Saint Faustina also learned that nothing brings solace to the Heart of Jesus Christ more than souls who trust in Him and receive His mercy. That is why Jesus encouraged St. Faustina to devote her life to the spread of the message of Divine Mercy and the conversion of sinners. Jesus said to her:
My daughter, do not tire of proclaiming My mercy. In this way you will refresh this Heart of Mine, which burns with a flame of pity for sinners.... The loss of each soul plunges Me into mortal sadness. You always console Me when you pray for sinners (Diary, 1521 and 1397).
The theme of consolation stands out most prominently in the popular "Novena to the Divine Mercy" (Diary, 1209-1229). In the directions He gave to her for that Novena, our Lord asked her to bring into His Heart a different group of souls each day, to immerse them in His mercy. Jesus thereby showed that His Heart is given joy, consolation, and refreshment by every of act of faith and love that is marked by His grace, including intercession for the conversion of sinners (day one of the Novena), the devotion of all faithful Christians (days two and three), the conversion of unbelievers, heretics and schismatics (fourth and fifth days), the humility of souls (sixth day), those whom propagate and venerate His mercy, and perform works of mercy (seventh day), prayers and indulgences offered for the relief of the suffering souls in purgatory (eighth day), and by the rekindling of fervor in lukewarm souls (ninth day).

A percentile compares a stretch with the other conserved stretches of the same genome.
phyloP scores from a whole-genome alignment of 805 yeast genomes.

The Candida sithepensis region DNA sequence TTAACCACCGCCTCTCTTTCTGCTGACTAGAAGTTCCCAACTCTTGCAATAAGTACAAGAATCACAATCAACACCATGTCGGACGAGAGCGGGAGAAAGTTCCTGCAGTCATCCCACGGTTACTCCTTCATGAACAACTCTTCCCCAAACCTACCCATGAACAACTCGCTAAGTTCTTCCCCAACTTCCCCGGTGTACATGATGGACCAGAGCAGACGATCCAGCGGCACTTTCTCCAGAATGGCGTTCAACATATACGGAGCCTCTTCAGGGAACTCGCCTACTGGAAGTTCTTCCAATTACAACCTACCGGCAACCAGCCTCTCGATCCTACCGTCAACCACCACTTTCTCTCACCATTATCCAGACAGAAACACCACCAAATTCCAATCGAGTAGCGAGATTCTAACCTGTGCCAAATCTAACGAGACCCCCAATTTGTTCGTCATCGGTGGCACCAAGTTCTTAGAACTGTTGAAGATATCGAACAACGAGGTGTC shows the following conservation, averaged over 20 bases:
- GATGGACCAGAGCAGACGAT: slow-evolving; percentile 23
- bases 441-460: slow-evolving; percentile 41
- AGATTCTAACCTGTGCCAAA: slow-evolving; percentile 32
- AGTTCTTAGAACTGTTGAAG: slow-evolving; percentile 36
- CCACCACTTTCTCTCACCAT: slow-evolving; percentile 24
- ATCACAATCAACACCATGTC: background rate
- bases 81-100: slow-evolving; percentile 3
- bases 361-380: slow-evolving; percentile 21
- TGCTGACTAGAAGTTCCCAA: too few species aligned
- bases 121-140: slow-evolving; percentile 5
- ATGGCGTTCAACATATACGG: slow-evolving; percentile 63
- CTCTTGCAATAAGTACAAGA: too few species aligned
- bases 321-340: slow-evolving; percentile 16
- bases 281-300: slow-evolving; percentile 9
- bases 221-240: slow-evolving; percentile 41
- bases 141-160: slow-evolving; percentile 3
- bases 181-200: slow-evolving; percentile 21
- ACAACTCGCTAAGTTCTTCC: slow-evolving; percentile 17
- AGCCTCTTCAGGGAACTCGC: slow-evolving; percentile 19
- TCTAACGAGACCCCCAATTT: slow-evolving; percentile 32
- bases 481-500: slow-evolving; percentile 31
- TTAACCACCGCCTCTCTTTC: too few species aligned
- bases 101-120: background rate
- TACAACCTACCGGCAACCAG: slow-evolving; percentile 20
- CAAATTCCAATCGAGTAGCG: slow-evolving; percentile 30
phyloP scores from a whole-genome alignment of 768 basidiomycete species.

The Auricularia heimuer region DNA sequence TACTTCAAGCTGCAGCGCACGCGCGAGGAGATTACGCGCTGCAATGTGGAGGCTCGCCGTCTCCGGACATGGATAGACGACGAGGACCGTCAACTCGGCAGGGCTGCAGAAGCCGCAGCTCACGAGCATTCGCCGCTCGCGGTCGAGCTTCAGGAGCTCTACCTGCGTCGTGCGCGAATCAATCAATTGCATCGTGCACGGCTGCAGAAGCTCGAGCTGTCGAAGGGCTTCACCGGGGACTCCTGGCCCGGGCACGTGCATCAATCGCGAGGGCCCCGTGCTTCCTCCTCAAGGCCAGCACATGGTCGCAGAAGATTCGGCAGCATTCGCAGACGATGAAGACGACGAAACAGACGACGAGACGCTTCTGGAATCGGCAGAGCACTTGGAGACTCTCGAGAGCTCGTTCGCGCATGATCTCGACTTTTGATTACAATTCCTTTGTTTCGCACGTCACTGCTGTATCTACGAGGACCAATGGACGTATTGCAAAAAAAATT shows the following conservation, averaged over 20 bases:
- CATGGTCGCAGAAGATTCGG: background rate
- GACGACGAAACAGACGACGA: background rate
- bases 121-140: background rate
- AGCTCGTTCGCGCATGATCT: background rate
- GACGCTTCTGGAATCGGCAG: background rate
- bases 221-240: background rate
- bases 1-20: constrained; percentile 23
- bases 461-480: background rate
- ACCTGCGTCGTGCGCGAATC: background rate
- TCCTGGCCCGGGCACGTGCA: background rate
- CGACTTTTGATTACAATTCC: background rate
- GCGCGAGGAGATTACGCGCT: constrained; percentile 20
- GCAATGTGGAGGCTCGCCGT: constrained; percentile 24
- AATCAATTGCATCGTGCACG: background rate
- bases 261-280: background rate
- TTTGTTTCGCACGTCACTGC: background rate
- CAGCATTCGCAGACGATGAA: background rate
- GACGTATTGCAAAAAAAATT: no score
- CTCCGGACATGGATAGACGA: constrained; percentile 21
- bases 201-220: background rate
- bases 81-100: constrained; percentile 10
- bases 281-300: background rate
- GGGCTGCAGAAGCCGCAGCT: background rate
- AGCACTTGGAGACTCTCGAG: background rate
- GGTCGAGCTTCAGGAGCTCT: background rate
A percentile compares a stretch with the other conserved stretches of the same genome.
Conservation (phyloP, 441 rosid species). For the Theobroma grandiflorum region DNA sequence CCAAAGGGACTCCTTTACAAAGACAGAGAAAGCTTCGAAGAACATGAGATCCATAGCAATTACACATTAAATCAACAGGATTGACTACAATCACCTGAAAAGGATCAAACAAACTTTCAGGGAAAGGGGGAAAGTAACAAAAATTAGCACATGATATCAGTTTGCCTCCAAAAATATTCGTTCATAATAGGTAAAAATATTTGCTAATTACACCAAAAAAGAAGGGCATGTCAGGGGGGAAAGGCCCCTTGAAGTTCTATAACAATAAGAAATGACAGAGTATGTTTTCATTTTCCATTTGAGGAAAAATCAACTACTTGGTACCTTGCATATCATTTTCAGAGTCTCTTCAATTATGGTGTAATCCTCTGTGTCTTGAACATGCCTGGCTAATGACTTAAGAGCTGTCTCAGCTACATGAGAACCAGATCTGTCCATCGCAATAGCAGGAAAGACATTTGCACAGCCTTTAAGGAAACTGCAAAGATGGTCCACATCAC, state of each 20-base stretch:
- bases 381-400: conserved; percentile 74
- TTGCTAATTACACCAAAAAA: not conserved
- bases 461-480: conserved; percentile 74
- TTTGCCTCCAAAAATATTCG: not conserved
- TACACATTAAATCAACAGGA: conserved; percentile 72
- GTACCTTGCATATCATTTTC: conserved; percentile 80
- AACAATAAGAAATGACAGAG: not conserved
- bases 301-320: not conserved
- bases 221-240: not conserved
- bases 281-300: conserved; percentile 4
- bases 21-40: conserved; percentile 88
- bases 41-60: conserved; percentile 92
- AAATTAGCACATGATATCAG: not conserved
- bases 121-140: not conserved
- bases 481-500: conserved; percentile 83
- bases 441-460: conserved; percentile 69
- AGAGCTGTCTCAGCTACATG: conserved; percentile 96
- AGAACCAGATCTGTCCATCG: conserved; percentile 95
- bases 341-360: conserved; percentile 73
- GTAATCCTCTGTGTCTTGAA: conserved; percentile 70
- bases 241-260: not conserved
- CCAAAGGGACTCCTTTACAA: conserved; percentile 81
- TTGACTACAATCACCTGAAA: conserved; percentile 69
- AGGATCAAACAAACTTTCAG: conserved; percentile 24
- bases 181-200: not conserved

The notion of consoling the Heart of Jesus has sometimes been presented in a way that makes our Lord seem overly effeminate, as if He is emotionally fragile or filled with self-pity. What He revealed to St. Faustina, however, is that He sorrowed in the Garden and the Cross, and in a mysterious way sorrows from compassion even now, not out of unrequited love as such, but because He foresaw (and sees now) that by refusing to accept and return His love, souls were thereby harming themselves. In other words, the Lord Jesus has sorrow not for His own sake but for ours, for all the blessings that we are missing, and throwing away:
The flames of mercy are burning Me. I desire to pour them out upon human souls. Oh, what pain they cause Me when they do not want to accept them!... How painfully distrust of My goodness wounds Me!...
The graces of My mercy are drawn by the means of one vessel only, and that is trust. The more a soul trusts, the more it will receive. Souls that trust boundlessly are great comfort to Me, because I pour all the treasures of my graces into them. I rejoice that they ask for much, because it is My desire to give much, very much. On the other hand, I am sad when souls ask for little, when they narrow their hearts (Diary, 1074, 1076, 1578).
In short, what St. Faustina's Diary shows us is that our Lord's desire for consolation for Himself is actually an expression of His selfless, self-giving love for us. What causes Him sorrow is simply our refusal to receive all the mercy and grace that he longs to shower upon us.
What an awesome Savior we have. Not only His teachings and His deeds, but even the affections of His Heart are manifestations of His pure and boundless love for His heavenly Father, and for each one of us!
Robert Stackpole, STD, is director of the John Paul II Institute of Divine Mercy. His latest book is Divine Mercy: A Guide from Genesis to Benedict XVI (Marian Press). Got a question? E-mail him at firstname.lastname@example.org.